European settlers, in a clandestine manner, still procured them. The Governor, therefore, feeing the great difficulty, if not the abfolute impossibility, of debarring them from these liquors, called a number of them together, and proposed, that, on condition they would be content to be punished, as the English were, in consequence of drunkenness, they should not be hindered from the use of them? This they readily agreed to; and would, probably, have been willing to endure much greater punishment, on these terms; fo

great is their love of strong liquors! The best methods,

that prudence could dictate, had been used, as it ficulty of was thought, and much advice given them to inrestraining culcate an abhorrence of the vice of drunkenness, the mandians but too generally without that effect, which was liquors. defired; their appetite having so much the preva

lency over their reason, and their sensual desires, above their better understanding, that, while they faw and acknowledged the means used for their real interest, in this affair, to be good, they lived in the continued violation of them!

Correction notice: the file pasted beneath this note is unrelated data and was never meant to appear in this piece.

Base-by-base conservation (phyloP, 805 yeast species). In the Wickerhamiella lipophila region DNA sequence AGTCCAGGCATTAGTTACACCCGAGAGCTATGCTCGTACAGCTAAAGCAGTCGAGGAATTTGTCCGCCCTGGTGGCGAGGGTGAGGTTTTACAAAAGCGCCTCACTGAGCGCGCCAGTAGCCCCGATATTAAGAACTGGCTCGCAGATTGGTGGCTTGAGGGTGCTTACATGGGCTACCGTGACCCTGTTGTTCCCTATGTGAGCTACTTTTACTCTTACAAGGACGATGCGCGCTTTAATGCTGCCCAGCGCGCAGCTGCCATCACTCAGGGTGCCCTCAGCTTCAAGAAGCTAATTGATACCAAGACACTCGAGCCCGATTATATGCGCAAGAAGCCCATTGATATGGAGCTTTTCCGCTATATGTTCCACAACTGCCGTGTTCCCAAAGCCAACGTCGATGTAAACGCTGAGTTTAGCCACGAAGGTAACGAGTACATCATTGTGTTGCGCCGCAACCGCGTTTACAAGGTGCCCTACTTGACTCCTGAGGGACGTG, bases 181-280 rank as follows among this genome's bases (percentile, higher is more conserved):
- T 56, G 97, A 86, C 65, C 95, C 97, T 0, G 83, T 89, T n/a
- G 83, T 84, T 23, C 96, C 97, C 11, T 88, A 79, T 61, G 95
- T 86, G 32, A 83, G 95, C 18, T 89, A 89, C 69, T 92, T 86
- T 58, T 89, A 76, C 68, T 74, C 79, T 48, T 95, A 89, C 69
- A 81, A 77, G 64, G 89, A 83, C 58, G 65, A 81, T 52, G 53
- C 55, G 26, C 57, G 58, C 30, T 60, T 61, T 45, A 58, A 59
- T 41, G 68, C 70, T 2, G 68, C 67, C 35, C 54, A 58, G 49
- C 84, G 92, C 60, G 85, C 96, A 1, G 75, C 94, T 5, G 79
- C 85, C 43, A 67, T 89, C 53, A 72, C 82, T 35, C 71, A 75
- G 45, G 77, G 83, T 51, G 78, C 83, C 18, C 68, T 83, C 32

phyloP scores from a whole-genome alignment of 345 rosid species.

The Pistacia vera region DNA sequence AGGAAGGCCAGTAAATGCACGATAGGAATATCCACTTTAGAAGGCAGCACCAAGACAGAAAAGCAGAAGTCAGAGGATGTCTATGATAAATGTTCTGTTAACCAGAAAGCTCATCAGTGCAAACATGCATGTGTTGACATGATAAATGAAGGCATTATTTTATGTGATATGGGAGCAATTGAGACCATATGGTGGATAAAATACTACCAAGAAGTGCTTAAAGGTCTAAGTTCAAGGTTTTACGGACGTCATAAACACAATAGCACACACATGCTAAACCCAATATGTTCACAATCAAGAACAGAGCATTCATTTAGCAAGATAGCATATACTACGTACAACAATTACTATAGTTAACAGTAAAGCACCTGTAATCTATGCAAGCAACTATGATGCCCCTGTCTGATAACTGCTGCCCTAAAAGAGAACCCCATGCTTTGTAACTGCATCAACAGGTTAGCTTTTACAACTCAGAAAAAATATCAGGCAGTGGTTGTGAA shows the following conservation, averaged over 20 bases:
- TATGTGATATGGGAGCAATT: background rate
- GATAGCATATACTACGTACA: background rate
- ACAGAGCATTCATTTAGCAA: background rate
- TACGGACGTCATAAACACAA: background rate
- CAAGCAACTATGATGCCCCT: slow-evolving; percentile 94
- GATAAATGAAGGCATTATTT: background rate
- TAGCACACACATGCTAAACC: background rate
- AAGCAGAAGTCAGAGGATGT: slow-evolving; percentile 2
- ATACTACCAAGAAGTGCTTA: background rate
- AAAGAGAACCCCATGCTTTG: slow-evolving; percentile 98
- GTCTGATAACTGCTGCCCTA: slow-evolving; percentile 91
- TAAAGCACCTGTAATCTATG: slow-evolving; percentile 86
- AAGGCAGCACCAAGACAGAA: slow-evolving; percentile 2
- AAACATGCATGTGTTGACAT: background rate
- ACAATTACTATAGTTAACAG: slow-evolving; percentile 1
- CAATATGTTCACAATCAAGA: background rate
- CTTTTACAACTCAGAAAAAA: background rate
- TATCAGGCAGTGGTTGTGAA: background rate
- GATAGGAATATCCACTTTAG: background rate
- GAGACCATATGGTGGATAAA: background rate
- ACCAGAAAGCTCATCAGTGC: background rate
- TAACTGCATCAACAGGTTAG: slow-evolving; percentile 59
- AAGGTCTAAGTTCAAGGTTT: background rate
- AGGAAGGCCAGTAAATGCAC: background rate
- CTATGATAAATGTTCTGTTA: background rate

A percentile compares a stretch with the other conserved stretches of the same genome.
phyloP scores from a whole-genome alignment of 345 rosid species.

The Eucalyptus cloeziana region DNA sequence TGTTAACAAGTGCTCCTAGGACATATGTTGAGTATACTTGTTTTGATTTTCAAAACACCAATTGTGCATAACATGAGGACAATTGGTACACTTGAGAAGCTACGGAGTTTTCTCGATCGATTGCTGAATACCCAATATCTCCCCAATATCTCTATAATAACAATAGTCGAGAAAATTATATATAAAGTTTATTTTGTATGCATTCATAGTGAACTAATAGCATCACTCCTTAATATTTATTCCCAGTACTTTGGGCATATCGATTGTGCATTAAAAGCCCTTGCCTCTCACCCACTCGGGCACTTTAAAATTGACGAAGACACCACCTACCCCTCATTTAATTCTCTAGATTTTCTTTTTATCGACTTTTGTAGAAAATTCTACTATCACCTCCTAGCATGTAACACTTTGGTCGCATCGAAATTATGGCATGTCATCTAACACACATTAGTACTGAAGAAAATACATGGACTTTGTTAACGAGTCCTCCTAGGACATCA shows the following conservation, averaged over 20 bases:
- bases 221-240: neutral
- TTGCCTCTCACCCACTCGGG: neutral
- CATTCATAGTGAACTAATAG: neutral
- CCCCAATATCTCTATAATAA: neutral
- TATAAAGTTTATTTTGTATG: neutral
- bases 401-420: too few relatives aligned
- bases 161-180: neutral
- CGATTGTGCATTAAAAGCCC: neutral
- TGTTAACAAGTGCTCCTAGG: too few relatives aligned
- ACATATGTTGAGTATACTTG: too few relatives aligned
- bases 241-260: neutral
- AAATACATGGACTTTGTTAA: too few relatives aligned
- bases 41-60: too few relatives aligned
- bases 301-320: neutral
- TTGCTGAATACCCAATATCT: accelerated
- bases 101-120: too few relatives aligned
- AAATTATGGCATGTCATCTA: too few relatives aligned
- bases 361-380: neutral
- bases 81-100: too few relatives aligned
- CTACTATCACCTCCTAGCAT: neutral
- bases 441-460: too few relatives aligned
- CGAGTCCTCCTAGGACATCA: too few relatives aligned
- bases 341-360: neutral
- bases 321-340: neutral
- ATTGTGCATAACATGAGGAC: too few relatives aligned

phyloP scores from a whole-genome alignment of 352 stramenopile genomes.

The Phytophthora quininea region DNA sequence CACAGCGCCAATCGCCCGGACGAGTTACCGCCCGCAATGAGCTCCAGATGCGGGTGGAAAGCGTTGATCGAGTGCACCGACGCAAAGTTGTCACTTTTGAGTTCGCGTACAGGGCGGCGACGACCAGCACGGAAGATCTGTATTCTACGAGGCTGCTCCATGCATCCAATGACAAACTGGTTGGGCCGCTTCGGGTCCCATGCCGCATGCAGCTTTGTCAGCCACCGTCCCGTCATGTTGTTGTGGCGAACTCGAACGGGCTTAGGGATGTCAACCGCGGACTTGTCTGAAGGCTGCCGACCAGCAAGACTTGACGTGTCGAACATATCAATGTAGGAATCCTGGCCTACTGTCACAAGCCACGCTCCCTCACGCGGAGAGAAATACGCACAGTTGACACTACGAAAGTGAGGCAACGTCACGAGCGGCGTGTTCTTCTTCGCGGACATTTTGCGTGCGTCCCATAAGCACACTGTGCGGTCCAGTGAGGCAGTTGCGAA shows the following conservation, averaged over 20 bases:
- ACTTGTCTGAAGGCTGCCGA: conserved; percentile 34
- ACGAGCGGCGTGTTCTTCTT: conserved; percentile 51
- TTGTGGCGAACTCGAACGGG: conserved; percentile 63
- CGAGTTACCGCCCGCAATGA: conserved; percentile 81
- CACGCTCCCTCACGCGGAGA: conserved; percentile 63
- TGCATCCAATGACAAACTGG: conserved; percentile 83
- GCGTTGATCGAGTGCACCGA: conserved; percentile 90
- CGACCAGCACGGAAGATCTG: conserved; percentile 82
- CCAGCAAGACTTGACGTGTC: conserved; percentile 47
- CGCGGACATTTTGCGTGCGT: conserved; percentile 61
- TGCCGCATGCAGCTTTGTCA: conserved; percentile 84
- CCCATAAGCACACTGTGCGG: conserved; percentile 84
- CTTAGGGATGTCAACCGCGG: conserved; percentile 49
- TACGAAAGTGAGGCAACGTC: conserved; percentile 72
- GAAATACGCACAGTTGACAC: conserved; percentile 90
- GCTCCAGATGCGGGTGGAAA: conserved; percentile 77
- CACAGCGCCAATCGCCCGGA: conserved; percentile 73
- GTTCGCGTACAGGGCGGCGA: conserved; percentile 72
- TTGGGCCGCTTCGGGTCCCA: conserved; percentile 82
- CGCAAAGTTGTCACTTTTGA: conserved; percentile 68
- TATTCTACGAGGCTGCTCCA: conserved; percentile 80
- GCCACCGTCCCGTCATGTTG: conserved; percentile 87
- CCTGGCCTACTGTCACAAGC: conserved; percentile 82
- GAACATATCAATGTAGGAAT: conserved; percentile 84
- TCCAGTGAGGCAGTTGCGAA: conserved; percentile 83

Great dif

CHAPTER

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The Proprietary obliged to return to England.

Commisionates the Provincial Council to act in his
absence, &c.His commision to the Judges, &c.-
William Penn's valedictory letter to his friends in
Pennsylvania from on board the ship, at bis depar-
ture.--Oldmixon's account.-Thomas Langhorne.
Death of Charles the IId. and succession of James
the IId. to the crown of England, with William
Penn's interest and service at court.--Extract of
a letter from the Proprietary on the

subject, &C.-
Names of the members of Assembly in 1685.-
The dispute between William Penn and Lord Bal-
timore, respecting the boundary of the territories
decided, &C.--Boundary lines between the coun-
ties of the province ascertained.---Proceedings of the
Affembly against N. Moore, 7. Bridges and P.
Robinson.--Letter of the Proprietary to the ma-
gistrates, respecting fome abuses.--Asembly's let-
ter to the Proprietary respecting N. Moore, &c.
William Penn in Holland and Germany.---Extracts
from his letters.-The province needs his presence.
Means used to instruct the Indians, and to restrain

them from Atrong liquors, &c.
WILLIAM PENN continued in Pennsylvania 1684.
and sometimes in the adjacent province of New-
Jersey, and other neighbouring places, till the
beginning of the summer, this year, settling and